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Rivercard, LLC v. Post Oak Productions


May 6, 2013



Presently before the court is defendant Scot Patriquin's motion to dismiss. (Doc. # 20). Plaintiff Rivercard, LLC responded (doc. # 22), and defendant Patriquin replied (doc. # 27).

Also before the court is plaintiff's application for default judgment against defendant Patriquin. (Doc. # 21). Defendant Patriquin responded. (Doc. # 26).

I. Background

The facts alleged in the complaint establish that the instant dispute centers around plaintiff's purchase of stock in defendant Patriquin's Canadian client, Post Oak Productions. (Doc. # 1).On or about April 7, 2010, plaintiff invested approximately $1,000,000 in Post Oak Productions under two separate agreements. (Doc. # 1, 4:19-25). Plaintiff contends that the investments were contingent on several conditions being satisfied, including Post Oak Productions being awarded an exclusive contract from Harrah's Interactive Entertainment to operate the World Series of Poker online training website. (Doc. # 1, 6:4-7). Approximately $800,000 was paid for a 25% interest in the company through a subscription agreement, while $200,000 was transferred in the form of a loan through a loan agreement, payable after a year upon presentation of a demand note. (Id.)

Plaintiff alleges that the necessary documents related to closing were not perfected and completed, due to the fault of all named defendants. (Doc. # 1, 7:23-25). Plaintiff also alleges that defendants failed to issue the 25% interest in Post Oak Productions (doc. # 1, 8:1-3), and instead issued plaintiff shares in an unrelated shell company, believed to be named 2084701 Ontario, Inc. (doc. # 1, 8:4-6).

Defendant Patriquin is a Canadian-based attorney who advised defendant Post Oak Productions and its officers, Jeff Goldenberg and Brandon Rosen.*fn1 (Doc. # 1).

Plaintiff filed suit against Patriquin, Goldenberg, Rosen, and Post Oak Productions. Plaintiff alleges nine causes of action against defendant Patriquin: (1) fraudulent/intentional misrepresentation; (2) failure to disclose material facts; (3) RICO violations/wire fraud (18 U.S.C. § 1961-1968); (4) RICO violations/mail fraud (18 U.S.C. § 1961-1968); (5) RICO violations pursuant to NRS § 207.470; (6) violation of United States securities laws; (7) violation of Nevada securities laws and Blue Sky laws; (8) civil conspiracy/concert of action; and (9) punitive damages.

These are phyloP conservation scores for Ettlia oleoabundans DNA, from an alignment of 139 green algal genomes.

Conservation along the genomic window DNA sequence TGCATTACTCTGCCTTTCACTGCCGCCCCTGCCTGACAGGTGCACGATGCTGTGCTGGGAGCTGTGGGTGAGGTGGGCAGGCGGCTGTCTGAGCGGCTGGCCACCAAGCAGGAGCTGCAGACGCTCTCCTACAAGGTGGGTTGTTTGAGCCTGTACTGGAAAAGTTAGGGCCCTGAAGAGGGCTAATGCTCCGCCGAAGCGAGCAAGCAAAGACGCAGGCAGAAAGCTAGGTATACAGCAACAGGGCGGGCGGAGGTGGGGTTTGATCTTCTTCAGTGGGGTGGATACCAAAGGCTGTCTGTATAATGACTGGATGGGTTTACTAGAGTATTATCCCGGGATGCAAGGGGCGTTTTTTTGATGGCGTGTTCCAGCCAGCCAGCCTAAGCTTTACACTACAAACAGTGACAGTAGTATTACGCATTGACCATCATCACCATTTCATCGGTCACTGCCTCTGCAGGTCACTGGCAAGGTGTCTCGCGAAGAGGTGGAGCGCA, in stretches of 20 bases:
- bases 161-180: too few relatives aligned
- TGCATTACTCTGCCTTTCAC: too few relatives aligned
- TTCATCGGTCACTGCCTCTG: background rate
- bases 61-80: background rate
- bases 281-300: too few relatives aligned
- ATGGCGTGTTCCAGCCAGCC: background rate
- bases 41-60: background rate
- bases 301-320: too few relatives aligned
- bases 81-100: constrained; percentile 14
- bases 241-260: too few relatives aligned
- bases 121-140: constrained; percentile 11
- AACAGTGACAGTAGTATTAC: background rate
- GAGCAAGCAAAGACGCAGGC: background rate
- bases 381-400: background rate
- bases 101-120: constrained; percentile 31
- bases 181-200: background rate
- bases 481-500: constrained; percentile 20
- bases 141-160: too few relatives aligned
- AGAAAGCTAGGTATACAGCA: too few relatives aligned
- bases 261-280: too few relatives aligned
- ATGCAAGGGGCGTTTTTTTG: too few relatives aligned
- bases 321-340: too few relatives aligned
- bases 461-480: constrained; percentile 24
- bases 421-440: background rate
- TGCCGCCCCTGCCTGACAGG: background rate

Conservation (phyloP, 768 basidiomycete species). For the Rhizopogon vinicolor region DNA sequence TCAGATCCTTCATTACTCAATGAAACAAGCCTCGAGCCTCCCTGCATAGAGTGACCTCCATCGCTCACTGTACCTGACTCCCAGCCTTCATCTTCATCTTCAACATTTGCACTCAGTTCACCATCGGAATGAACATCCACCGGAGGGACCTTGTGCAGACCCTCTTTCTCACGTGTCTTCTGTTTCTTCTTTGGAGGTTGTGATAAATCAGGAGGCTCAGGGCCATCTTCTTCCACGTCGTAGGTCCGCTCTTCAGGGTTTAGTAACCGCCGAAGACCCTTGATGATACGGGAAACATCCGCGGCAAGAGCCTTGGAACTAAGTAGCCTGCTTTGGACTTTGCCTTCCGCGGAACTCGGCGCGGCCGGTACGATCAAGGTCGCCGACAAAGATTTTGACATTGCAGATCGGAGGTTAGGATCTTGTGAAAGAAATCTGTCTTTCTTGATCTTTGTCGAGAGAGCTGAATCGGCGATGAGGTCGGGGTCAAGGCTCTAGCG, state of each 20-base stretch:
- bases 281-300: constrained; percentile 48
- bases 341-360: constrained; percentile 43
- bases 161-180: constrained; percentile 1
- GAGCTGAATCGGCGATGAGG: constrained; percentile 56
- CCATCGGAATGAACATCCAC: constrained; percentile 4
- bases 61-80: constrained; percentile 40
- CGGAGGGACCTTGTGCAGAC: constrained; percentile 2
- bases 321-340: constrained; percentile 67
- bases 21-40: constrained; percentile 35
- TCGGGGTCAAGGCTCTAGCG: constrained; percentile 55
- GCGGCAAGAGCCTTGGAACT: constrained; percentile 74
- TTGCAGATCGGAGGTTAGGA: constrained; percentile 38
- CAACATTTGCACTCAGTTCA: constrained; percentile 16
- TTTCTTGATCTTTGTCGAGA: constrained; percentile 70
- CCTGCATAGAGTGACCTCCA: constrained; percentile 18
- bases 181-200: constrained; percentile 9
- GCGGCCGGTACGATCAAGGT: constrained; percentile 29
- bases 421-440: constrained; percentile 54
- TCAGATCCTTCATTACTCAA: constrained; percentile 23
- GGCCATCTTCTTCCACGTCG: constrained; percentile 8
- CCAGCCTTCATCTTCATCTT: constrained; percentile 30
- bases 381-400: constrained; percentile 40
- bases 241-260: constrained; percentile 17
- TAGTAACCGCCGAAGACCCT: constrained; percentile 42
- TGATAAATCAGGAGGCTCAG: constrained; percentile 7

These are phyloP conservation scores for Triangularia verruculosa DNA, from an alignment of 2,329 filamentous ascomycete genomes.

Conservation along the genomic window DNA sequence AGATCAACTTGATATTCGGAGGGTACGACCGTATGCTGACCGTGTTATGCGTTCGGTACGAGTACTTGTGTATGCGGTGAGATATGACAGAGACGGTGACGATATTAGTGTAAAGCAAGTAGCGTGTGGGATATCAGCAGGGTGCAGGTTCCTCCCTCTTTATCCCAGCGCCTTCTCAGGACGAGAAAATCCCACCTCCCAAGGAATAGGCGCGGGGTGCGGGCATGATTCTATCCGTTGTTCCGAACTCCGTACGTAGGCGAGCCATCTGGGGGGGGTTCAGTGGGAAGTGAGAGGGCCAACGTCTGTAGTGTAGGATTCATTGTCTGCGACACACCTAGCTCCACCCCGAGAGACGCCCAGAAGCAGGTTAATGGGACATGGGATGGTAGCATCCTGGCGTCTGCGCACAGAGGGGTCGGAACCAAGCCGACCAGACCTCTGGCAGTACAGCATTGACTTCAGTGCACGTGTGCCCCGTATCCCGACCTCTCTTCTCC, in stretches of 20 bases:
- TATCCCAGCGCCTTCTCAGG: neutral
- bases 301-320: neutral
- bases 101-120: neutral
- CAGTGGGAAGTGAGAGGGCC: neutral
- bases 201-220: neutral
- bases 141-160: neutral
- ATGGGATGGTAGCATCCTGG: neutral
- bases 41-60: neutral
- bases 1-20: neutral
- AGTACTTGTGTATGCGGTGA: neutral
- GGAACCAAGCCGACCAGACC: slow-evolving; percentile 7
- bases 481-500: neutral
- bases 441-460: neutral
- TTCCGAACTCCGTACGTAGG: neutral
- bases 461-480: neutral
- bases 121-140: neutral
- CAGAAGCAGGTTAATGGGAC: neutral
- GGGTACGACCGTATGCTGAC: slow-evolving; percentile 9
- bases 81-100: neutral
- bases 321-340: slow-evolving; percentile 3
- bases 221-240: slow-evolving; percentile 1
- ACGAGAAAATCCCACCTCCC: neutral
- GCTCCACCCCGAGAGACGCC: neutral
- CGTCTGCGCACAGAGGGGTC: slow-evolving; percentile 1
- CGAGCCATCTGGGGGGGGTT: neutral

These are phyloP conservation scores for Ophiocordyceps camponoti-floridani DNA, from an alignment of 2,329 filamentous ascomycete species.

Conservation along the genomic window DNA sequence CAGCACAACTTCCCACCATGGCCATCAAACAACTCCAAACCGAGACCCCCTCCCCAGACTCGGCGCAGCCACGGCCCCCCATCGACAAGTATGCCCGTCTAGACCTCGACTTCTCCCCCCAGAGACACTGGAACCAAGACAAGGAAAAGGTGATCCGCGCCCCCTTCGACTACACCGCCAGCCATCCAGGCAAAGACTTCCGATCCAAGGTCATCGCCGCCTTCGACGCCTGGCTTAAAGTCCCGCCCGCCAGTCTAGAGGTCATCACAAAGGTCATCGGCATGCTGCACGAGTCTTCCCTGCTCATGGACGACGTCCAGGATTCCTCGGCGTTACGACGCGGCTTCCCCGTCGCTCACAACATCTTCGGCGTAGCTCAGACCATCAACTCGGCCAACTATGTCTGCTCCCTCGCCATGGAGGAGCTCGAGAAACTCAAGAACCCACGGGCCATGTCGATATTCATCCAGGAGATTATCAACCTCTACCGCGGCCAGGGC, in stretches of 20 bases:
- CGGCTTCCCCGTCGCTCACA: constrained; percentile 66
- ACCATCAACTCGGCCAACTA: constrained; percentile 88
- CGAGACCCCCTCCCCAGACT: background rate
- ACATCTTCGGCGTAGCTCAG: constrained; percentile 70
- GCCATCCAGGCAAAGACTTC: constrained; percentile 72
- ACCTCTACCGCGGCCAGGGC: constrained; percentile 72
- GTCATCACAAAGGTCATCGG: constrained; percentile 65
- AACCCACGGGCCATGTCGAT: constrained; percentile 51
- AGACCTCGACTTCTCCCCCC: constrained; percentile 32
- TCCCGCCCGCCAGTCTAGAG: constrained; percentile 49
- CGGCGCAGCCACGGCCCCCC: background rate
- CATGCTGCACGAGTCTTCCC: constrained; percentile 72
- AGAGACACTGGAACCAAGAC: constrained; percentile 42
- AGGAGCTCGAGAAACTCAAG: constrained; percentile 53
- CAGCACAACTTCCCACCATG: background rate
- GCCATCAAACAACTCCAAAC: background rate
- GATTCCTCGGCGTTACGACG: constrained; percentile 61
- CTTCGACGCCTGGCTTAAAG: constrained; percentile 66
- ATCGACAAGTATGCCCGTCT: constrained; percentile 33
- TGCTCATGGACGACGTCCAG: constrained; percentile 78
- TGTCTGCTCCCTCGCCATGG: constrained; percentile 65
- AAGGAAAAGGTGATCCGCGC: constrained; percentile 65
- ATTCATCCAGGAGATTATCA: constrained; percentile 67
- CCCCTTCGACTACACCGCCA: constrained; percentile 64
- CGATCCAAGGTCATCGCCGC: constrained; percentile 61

Defendant Patriquin brings the instant motion on the basis that plaintiff's complaint fails to state a claim under Rule 12(b)(6) and Rule 9(b).

II. Motion to dismiss (doc. # 20)

A. Legal standards

I. Rule 12(b)(6)

A court may dismiss a plaintiff's complaint for "failure to state a claim upon which relief can be granted." Fed. R. Civ. P. 12(b)(6). A properly pled complaint must provide "[a] short and plain statement of the claim showing that the pleader is entitled to relief." Fed. R. Civ. P. 8(a)(2); Bell Atlantic Corp. v. Twombly, 550 U.S. 544, 555 (2007). While Rule 8 does not require detailed factual allegations, it demands "more than labels and conclusions" or a "formulaic recitation of the elements of a cause of action." Ashcroft v. Iqbal, 129 S.Ct. 1937, 1949 (2009) (citation omitted).

"Factual allegations must be enough to rise above the speculative level." Twombly, 550 U.S. at 555. Thus, to survive a motion to dismiss, a complaint must contain sufficient factual matter to "state a claim to relief that is plausible on its face." Iqbal, 129 S.Ct. at 1949 (citation omitted).

In Iqbal, the Supreme Court clarified the two-step approach district courts are to apply when considering motions to dismiss. First, the court must accept as true all well-pled factual allegations in the complaint; however, legal conclusions are not entitled to the assumption of truth. Id. at 1950. Mere recitals of the elements of a cause of action, supported only by conclusory statements, do not suffice. Id. at 1949.